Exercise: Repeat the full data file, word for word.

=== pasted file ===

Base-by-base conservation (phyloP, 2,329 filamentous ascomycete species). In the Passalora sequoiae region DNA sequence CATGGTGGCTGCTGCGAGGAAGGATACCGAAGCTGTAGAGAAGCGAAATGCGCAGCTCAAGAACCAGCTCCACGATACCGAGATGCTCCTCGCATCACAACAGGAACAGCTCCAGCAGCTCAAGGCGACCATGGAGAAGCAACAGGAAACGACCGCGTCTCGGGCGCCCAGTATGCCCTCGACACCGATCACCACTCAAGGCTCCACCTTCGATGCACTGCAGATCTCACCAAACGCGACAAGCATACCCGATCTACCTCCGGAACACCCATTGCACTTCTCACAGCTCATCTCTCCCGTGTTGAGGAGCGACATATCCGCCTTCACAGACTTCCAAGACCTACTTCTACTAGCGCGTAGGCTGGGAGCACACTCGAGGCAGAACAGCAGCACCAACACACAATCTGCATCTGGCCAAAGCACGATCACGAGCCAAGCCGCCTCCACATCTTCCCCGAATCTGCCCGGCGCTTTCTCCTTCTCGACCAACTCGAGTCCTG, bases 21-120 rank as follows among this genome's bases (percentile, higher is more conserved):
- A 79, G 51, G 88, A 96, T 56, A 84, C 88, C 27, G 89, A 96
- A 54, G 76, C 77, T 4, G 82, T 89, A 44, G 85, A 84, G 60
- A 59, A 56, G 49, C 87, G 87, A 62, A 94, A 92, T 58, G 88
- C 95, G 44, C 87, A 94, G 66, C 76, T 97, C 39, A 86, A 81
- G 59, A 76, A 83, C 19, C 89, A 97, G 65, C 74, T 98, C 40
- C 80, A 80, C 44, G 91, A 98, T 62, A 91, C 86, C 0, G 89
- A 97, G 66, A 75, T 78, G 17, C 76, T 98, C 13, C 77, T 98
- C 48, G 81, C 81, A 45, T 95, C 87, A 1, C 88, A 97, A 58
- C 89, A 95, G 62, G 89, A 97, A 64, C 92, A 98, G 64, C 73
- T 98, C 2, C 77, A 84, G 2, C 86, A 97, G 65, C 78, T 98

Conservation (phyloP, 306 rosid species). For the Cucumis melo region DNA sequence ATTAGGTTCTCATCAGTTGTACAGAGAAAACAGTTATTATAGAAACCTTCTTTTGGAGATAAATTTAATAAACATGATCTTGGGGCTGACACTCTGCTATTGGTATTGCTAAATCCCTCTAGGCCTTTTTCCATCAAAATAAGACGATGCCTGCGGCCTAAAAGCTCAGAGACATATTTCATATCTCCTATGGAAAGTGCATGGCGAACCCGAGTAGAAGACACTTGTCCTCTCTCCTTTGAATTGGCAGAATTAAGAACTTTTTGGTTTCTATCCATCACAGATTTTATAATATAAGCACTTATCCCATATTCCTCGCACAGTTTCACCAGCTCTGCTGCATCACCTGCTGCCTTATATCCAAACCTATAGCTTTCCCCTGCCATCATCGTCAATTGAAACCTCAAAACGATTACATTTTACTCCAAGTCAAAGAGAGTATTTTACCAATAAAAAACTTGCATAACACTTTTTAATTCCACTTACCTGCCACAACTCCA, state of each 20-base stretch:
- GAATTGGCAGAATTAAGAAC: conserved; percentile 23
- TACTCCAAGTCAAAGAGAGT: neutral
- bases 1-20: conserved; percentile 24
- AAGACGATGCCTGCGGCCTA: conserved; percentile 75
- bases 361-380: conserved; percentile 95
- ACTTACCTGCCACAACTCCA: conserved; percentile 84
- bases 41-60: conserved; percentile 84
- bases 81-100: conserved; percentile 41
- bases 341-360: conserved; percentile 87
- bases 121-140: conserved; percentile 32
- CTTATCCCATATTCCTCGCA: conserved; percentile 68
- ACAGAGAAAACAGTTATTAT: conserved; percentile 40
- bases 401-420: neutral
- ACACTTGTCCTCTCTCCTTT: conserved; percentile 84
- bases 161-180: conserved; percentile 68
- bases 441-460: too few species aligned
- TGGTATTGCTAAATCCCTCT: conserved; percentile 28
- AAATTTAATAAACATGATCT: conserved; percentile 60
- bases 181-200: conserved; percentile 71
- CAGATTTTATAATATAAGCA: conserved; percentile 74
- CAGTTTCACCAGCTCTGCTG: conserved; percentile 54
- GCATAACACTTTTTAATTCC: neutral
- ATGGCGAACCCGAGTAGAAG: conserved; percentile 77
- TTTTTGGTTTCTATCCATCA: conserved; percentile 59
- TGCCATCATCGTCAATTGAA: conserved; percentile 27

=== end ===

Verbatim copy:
Base-by-base conservation (phyloP, 2,329 filamentous ascomycete species). In the Passalora sequoiae region DNA sequence CATGGTGGCTGCTGCGAGGAAGGATACCGAAGCTGTAGAGAAGCGAAATGCGCAGCTCAAGAACCAGCTCCACGATACCGAGATGCTCCTCGCATCACAACAGGAACAGCTCCAGCAGCTCAAGGCGACCATGGAGAAGCAACAGGAAACGACCGCGTCTCGGGCGCCCAGTATGCCCTCGACACCGATCACCACTCAAGGCTCCACCTTCGATGCACTGCAGATCTCACCAAACGCGACAAGCATACCCGATCTACCTCCGGAACACCCATTGCACTTCTCACAGCTCATCTCTCCCGTGTTGAGGAGCGACATATCCGCCTTCACAGACTTCCAAGACCTACTTCTACTAGCGCGTAGGCTGGGAGCACACTCGAGGCAGAACAGCAGCACCAACACACAATCTGCATCTGGCCAAAGCACGATCACGAGCCAAGCCGCCTCCACATCTTCCCCGAATCTGCCCGGCGCTTTCTCCTTCTCGACCAACTCGAGTCCTG, bases 21-120 rank as follows among this genome's bases (percentile, higher is more conserved):
- A 79, G 51, G 88, A 96, T 56, A 84, C 88, C 27, G 89, A 96
- A 54, G 76, C 77, T 4, G 82, T 89, A 44, G 85, A 84, G 60
- A 59, A 56, G 49, C 87, G 87, A 62, A 94, A 92, T 58, G 88
- C 95, G 44, C 87, A 94, G 66, C 76, T 97, C 39, A 86, A 81
- G 59, A 76, A 83, C 19, C 89, A 97, G 65, C 74, T 98, C 40
- C 80, A 80, C 44, G 91, A 98, T 62, A 91, C 86, C 0, G 89
- A 97, G 66, A 75, T 78, G 17, C 76, T 98, C 13, C 77, T 98
- C 48, G 81, C 81, A 45, T 95, C 87, A 1, C 88, A 97, A 58
- C 89, A 95, G 62, G 89, A 97, A 64, C 92, A 98, G 64, C 73
- T 98, C 2, C 77, A 84, G 2, C 86, A 97, G 65, C 78, T 98

Conservation (phyloP, 306 rosid species). For the Cucumis melo region DNA sequence ATTAGGTTCTCATCAGTTGTACAGAGAAAACAGTTATTATAGAAACCTTCTTTTGGAGATAAATTTAATAAACATGATCTTGGGGCTGACACTCTGCTATTGGTATTGCTAAATCCCTCTAGGCCTTTTTCCATCAAAATAAGACGATGCCTGCGGCCTAAAAGCTCAGAGACATATTTCATATCTCCTATGGAAAGTGCATGGCGAACCCGAGTAGAAGACACTTGTCCTCTCTCCTTTGAATTGGCAGAATTAAGAACTTTTTGGTTTCTATCCATCACAGATTTTATAATATAAGCACTTATCCCATATTCCTCGCACAGTTTCACCAGCTCTGCTGCATCACCTGCTGCCTTATATCCAAACCTATAGCTTTCCCCTGCCATCATCGTCAATTGAAACCTCAAAACGATTACATTTTACTCCAAGTCAAAGAGAGTATTTTACCAATAAAAAACTTGCATAACACTTTTTAATTCCACTTACCTGCCACAACTCCA, state of each 20-base stretch:
- GAATTGGCAGAATTAAGAAC: conserved; percentile 23
- TACTCCAAGTCAAAGAGAGT: neutral
- bases 1-20: conserved; percentile 24
- AAGACGATGCCTGCGGCCTA: conserved; percentile 75
- bases 361-380: conserved; percentile 95
- ACTTACCTGCCACAACTCCA: conserved; percentile 84
- bases 41-60: conserved; percentile 84
- bases 81-100: conserved; percentile 41
- bases 341-360: conserved; percentile 87
- bases 121-140: conserved; percentile 32
- CTTATCCCATATTCCTCGCA: conserved; percentile 68
- ACAGAGAAAACAGTTATTAT: conserved; percentile 40
- bases 401-420: neutral
- ACACTTGTCCTCTCTCCTTT: conserved; percentile 84
- bases 161-180: conserved; percentile 68
- bases 441-460: too few species aligned
- TGGTATTGCTAAATCCCTCT: conserved; percentile 28
- AAATTTAATAAACATGATCT: conserved; percentile 60
- bases 181-200: conserved; percentile 71
- CAGATTTTATAATATAAGCA: conserved; percentile 74
- CAGTTTCACCAGCTCTGCTG: conserved; percentile 54
- GCATAACACTTTTTAATTCC: neutral
- ATGGCGAACCCGAGTAGAAG: conserved; percentile 77
- TTTTTGGTTTCTATCCATCA: conserved; percentile 59
- TGCCATCATCGTCAATTGAA: conserved; percentile 27